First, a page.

Wonders never cease.
It took two back-to-back mass shootings, but Republicans in the Senate, President Donald Trump and even Senate Majority Leader Mitch McConnell are saying it’s time to talk about what many Americans support: closing a loophole in existing background checks for gun purchases and encouraging “red flag laws” to take guns away from those deemed to pose a threat to themselves or to others.
That’s a shift for all those involved, although no one should get their hopes up too high.
For starters, McConnell has said he supports debating both red-flag laws and making sure background checks apply to all purchases, but he refused to call the Senate back into session early from its August recess, as Democrats have urged. McConnell also hedged about the details, saying he wouldn’t bring up any bill for a vote unless it had Trump’s support and a filibuster-proof 60 votes on the Senate floor.
Let’s be clear about one thing: Universal background checks already exist — for every sale by a licensed firearm dealer, everywhere in the country. The loophole is that background checks are not required for private sales over the internet or at gun shows.
Oregon Sen. Ron Wyden told the Mail Tribune Editorial Board last week he thinks the Senate is “a couple of votes away” from passing a background check bill. A bipartisan measure sponsored by Sens. Joe Manchin, D-W.Va., and Patrick Toomey, R-Pa., failed by six votes in 2012, after the Sandy Hook Elementary School massacre in Newtown, Connecticut. The House passed a background check bill this year, but McConnell so far has refused to give it a vote in the Senate.
Wyden said he heard loud and clear from constituents at a town hall last week in Beaverton that they are tired of waiting.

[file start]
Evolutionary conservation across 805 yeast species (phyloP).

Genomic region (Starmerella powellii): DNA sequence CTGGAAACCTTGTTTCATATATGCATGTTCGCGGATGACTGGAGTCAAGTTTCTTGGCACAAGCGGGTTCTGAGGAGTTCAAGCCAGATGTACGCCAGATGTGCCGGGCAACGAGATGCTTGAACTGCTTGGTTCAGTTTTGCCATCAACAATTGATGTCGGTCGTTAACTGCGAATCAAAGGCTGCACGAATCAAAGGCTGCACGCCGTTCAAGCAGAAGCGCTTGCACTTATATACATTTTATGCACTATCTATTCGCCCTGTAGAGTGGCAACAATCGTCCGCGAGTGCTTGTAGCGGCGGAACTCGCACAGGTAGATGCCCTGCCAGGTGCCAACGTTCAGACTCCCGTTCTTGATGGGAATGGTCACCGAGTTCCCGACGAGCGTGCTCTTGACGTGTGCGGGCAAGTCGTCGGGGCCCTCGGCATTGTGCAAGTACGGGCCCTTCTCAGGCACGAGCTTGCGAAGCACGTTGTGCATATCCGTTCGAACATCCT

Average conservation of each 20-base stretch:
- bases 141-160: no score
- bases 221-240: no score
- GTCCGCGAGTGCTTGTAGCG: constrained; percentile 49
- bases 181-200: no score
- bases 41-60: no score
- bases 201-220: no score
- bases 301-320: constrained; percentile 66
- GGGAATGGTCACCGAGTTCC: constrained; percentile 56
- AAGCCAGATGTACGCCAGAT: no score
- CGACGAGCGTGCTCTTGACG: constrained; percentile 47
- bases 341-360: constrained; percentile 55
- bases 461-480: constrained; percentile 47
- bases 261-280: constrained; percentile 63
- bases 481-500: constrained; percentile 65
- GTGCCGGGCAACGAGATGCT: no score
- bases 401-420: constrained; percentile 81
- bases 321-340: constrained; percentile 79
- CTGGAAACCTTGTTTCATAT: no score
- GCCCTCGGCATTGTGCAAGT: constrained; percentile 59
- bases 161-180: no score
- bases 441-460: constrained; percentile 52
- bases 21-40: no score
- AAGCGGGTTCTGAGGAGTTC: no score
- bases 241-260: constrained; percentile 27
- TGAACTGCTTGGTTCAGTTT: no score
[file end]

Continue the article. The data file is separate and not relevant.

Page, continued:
“We have had it with meaningless words,” attendees told him, “and we want some meaningful action.” Oregon law already requires checks on private sales.
Oregon also is one of 17 states that has enacted a so-called red flag, or extreme risk protection order (ERPO) law, which allows police to seize firearms when a judge determines an individual poses a threat to themselves or others. Family members, household members or law enforcement in Oregon can petition a court to act if they think an individual poses a threat.
An ABC News/Washington Post poll in 2018 showed 85% of respondents would support such a law.
Gun-rights advocates, including the powerful National Rifle Association, pay lip service to background checks and a law allowing the police to take guns away from people who have been found by a judge to be a danger to themselves or others, saying they support measures to keep guns out of the hands of those who shouldn’t have them. But in practice, the NRA has not supported a single red-flag law that has been enacted, and has opposed attempts to close background check loopholes.
American voters disagree. Multiple polls show about 90% of Americans support background checks for all gun sales. A 2015 poll found that 75% of NRA members did, too.
In the Supreme Court’s 2008 decision holding that the Second Amendment confers an individual right to possess firearms, Justice Antonin Scalia, writing for the court, said, “Nothing in our opinion should be taken to cast doubt on longstanding prohibitions on the possession of firearms by felons and the mentally ill, or laws forbidding the carrying of firearms in sensitive places such as schools and government buildings, or laws imposing conditions and qualifications on the commercial sale of arms.”
So the only impediment to imposing “conditions and qualifications” is political: Does Congress — in this case, the Republican-controlled Senate — have the backbone to stand up to the NRA and close the background check loophole? Will the Senate also encourage states to enact red flag laws, as Sen. Lindsey Graham, R-S.C., says he wants to do? And if so, will Trump sign those measures?
McConnell and Trump both say yes.
“What we can’t do is fail to pass something, you know, by just locking up and failing to pass — that’s unacceptable,” McConnell said Thursday.
As Trump would say, we’ll see what happens.